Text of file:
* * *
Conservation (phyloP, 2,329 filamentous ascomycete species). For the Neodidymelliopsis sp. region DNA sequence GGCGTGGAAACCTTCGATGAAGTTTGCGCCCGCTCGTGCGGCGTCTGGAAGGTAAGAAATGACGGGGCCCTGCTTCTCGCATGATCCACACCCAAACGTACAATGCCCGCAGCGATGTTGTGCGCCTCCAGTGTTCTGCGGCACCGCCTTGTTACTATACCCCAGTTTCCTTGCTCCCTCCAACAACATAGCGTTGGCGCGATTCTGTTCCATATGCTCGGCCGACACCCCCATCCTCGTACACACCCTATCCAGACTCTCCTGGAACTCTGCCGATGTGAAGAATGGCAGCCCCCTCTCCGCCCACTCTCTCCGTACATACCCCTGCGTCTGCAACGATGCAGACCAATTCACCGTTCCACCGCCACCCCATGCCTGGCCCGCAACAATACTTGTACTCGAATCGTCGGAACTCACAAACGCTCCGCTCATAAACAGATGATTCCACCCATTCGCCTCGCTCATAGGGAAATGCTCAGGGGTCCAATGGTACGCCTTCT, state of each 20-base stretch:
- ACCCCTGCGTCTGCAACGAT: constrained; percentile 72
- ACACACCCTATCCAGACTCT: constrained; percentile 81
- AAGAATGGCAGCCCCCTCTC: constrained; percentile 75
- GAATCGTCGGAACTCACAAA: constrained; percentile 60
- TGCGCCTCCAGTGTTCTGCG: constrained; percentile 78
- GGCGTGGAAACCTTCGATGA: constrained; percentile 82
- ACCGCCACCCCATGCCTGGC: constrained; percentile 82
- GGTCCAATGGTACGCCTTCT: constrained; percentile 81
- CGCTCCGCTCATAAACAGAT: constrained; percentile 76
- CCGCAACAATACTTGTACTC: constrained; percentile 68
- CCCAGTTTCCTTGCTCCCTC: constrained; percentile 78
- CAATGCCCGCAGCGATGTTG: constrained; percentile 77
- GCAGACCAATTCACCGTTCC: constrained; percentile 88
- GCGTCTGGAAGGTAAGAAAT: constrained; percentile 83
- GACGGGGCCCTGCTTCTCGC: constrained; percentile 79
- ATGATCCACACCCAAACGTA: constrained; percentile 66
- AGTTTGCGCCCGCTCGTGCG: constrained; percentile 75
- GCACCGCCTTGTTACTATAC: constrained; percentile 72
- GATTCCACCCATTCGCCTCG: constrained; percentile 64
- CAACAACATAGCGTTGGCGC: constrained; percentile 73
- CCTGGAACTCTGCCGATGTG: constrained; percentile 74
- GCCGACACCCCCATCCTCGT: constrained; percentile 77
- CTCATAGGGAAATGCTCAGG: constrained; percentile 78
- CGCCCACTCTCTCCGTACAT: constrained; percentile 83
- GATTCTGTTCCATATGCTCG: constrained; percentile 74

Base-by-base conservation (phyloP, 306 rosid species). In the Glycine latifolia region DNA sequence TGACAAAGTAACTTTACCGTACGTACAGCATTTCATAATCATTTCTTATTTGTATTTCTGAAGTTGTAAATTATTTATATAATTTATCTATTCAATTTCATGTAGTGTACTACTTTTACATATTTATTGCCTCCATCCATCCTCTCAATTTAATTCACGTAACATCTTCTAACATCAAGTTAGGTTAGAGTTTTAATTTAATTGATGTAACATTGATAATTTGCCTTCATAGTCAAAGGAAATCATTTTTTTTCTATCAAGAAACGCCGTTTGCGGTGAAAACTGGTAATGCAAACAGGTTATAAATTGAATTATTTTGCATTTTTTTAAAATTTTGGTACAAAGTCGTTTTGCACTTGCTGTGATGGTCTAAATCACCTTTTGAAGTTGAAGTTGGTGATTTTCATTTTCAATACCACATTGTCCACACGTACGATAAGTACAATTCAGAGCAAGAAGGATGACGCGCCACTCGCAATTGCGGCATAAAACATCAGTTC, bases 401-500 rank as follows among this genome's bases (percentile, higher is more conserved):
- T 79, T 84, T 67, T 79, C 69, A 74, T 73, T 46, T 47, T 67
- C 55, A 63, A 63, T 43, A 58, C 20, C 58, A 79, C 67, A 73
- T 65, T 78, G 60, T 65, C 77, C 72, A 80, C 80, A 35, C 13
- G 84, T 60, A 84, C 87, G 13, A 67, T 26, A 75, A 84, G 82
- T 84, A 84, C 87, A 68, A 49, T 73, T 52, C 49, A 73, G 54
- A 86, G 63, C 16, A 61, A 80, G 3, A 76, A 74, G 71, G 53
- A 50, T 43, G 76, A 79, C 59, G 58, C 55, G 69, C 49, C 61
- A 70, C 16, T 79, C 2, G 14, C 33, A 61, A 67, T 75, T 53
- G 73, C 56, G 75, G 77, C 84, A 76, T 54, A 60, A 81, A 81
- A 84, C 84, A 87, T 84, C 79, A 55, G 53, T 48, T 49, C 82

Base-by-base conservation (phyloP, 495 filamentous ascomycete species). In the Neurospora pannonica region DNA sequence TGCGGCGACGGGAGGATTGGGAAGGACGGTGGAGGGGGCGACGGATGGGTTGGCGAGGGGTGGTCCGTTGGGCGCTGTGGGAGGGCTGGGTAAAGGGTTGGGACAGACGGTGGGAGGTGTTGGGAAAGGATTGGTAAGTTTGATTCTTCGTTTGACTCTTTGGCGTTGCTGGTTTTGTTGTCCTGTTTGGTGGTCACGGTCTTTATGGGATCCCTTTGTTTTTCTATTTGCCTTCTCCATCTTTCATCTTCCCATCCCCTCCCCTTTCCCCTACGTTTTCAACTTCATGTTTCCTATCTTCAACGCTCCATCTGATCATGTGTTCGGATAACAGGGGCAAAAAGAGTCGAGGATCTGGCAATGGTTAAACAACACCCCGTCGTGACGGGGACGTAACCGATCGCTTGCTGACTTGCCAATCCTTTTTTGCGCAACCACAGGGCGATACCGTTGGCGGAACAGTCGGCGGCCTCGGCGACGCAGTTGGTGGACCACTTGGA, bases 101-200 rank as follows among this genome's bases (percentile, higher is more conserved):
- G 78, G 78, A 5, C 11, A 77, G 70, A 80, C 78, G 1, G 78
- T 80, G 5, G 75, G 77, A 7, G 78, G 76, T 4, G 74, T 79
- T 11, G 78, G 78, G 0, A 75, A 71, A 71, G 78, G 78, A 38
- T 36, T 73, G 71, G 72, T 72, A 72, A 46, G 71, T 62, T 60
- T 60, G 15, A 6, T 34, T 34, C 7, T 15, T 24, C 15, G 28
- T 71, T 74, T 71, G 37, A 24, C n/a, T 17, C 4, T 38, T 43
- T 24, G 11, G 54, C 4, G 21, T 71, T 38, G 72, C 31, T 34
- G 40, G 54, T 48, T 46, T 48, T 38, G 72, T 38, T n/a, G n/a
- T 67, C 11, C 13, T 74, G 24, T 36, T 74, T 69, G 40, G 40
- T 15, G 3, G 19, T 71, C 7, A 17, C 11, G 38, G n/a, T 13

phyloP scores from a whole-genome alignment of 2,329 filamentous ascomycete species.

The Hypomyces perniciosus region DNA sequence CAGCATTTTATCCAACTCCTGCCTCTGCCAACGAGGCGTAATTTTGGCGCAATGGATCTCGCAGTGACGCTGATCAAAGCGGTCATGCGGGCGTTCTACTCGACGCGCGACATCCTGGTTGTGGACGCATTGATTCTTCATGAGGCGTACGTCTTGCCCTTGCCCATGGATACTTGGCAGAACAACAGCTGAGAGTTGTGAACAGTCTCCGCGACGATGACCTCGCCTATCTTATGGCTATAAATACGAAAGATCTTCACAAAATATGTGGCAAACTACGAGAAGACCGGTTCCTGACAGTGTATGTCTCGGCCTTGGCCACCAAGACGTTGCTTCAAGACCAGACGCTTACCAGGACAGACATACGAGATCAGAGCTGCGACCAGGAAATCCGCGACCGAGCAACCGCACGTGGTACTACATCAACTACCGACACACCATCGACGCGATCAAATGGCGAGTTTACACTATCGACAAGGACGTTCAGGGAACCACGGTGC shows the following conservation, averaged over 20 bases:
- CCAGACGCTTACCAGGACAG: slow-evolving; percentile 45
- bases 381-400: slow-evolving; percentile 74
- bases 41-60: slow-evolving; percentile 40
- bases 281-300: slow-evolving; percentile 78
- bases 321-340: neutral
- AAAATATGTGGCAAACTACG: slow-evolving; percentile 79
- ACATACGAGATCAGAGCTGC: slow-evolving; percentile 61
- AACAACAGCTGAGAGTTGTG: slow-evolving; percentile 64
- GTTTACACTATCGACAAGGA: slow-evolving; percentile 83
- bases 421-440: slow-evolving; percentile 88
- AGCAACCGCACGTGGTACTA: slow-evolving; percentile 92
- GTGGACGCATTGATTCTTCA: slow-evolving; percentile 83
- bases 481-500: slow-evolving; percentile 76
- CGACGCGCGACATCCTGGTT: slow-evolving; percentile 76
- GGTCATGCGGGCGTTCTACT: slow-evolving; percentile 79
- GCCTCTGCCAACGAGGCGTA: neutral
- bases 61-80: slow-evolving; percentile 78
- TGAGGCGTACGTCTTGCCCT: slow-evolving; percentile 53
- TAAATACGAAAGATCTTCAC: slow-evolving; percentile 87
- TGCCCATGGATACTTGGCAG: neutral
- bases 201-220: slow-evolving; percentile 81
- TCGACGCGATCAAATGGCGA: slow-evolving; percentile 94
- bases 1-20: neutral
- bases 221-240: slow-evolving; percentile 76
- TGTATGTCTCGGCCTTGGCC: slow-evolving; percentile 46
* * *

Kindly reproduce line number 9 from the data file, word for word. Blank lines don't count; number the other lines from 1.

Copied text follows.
- GGTCCAATGGTACGCCTTCT: constrained; percentile 81